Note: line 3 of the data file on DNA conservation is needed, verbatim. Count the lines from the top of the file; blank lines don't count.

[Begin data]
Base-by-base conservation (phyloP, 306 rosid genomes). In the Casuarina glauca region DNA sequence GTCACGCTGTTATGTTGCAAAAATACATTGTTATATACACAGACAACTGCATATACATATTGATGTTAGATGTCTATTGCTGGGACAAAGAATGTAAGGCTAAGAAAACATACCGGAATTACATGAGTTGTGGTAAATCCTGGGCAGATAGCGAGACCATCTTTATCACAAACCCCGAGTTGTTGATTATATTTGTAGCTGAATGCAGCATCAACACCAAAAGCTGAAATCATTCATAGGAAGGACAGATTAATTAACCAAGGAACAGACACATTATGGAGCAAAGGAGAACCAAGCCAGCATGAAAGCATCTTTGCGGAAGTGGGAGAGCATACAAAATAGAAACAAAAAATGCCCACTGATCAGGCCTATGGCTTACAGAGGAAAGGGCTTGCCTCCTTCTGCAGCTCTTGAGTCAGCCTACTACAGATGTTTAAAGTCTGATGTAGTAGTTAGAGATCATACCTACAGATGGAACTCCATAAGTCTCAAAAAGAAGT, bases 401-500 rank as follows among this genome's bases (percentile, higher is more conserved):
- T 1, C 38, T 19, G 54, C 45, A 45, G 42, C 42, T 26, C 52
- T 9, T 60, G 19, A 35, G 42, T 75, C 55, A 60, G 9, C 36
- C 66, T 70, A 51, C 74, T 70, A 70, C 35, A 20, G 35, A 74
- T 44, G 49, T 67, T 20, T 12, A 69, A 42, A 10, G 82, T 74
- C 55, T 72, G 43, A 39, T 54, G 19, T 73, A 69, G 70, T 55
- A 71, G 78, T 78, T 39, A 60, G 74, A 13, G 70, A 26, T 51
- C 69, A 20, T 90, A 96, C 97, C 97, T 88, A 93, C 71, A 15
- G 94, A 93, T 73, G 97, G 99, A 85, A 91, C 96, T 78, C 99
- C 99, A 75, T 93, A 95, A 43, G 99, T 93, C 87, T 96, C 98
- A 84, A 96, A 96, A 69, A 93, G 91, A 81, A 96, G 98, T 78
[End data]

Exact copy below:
- T 9, T 60, G 19, A 35, G 42, T 75, C 55, A 60, G 9, C 36